My package of chicken thighs weighed 1.68 lbs., and I got enough nuggets for all of us to have dinner and for at least 2-3 lunches' worth for the boys to stick in the freezer.

These taste really good with homemade honey mustard: just mix honey and yellow mustard 'til it tastes right to you! I think they'd be good with a lemon pepper seasoning, too. Let me know if you try them!

*Why do I use lard? This is why! And this and this! I can hook you up with some fresh from the farm organic pastured lard if you live close to me...


Sunday, April 14, 2013

Quick Energy Bars

Protein bars are kind of the cool, easy snack nowadays, but most of them contain a lot of things that we don't eat anymore. I like Lara Bars, but they're expensive, and the ingredient list is so simple, I figured making them at home would be easy. Well, how come they can get their walnuts and dates to stick into a nice bar, but my food processor version is sticky and very un-moldable?

Enter coconut oil.

There are many variations of this bar, but I just have to say - if you've never used dates to sweeten anything, you have to try it. You can make them into a paste (add a little water and put them in the food processor, after you've pitted them) to use as a sugar substitute in almost anything that has a moist texture (like fudgy brownies).

This recipe can be made with any nuts you like, with any added fruit. The only thing is to note is that since coconut oil melts at 76 degrees, remember to keep them in the refrigerator. They get squishy at a lower temperature.

Before chilling

I call them "energy" bars instead of "protein" bars because I don't think the protein level is high enough to count as protein bars, but the combination of nuts, coconut oil, and dates will definitely give you an energy boost! This makes about 5 bars, 1"x5", about 1/2" in thickness.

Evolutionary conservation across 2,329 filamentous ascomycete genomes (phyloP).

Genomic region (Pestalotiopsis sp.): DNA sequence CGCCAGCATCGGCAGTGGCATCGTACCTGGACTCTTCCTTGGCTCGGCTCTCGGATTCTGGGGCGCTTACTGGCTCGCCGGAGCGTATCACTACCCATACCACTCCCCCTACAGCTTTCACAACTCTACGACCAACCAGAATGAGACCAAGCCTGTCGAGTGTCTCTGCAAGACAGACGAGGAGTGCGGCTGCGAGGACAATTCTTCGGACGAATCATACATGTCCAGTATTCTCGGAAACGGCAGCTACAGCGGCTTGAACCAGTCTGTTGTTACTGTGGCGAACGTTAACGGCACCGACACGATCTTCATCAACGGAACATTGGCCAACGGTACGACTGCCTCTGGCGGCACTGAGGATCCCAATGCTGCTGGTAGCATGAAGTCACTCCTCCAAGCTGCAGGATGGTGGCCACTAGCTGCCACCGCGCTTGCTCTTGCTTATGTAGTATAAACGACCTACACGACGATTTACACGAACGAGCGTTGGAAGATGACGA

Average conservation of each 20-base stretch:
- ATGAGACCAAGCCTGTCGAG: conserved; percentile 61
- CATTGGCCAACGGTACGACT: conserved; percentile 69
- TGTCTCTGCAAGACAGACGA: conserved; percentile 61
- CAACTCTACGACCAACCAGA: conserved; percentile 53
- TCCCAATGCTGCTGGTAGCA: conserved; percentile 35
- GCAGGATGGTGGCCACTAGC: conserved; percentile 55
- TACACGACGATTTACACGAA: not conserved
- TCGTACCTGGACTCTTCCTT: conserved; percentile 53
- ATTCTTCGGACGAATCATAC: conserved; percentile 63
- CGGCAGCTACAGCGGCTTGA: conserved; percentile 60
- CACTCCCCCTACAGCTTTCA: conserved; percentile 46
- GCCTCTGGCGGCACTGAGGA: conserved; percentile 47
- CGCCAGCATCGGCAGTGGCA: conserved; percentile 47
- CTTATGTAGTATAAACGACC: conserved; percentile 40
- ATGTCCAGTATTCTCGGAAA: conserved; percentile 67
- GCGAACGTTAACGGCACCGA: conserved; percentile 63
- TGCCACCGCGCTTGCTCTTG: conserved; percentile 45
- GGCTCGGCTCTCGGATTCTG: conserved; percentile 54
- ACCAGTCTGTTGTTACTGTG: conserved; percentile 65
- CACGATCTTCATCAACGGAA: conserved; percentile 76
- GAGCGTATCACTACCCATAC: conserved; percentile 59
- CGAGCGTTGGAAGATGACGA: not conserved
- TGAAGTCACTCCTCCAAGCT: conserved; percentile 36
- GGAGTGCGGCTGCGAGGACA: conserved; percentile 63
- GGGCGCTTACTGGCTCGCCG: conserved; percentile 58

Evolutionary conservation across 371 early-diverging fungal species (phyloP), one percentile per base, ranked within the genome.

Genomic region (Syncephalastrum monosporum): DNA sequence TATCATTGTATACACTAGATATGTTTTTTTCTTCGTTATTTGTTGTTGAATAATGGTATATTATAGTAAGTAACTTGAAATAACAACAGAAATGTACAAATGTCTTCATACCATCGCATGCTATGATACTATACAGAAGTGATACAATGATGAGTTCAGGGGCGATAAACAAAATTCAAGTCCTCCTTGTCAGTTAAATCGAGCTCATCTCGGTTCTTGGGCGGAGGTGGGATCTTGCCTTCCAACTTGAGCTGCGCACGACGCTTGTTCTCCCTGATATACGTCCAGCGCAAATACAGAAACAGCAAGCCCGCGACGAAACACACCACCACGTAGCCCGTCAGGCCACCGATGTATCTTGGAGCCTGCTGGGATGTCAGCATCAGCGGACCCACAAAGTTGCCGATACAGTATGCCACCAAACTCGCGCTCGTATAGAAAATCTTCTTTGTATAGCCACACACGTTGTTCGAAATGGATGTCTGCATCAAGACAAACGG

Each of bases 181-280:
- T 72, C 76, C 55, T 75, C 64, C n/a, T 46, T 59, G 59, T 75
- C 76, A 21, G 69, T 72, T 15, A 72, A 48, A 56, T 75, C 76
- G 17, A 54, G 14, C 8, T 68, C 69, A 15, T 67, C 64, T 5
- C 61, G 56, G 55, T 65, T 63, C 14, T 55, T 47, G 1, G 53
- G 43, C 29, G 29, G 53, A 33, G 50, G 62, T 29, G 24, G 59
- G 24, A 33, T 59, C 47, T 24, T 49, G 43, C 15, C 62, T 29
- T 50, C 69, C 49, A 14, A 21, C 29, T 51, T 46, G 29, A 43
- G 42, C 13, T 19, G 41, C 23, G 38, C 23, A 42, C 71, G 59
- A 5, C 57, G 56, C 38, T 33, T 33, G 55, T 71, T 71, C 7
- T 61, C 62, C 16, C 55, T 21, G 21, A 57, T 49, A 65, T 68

Quick Energy Bars  
1 cup crispy walnuts (or almonds, pecans, cashews)*
10 dates, pitted 
1/4 cup extra virgin coconut oil 
In a food processor, blend the nuts for a minute until they're pretty well chopped.
Add the dates and coconut oil, processing and scraping down the sides until they're well blended. You can leave it a little bit chunky or make it nice and smooth.
Scoop out the mixture into a small square dish (you'll want the mix to go about 1/2" up the side of the dish), cover with plastic wrap, and chill for at least 2 hours before cutting.
Warm up your knife before you cut them into bars or squares - it makes it much easier!

Somebody wanted a taste...
My favorite combination is walnuts, pecans, and cashews. I think they'd taste good with a few dried cherries in there, too, but I haven't tried that yet. By the way, my boys call this fudge. :o)

Let me know in the comments if you try them!

*Crispy nuts are raw nuts that are soaked in salty water and then dehydrated. Why do I do this?

 -- Christine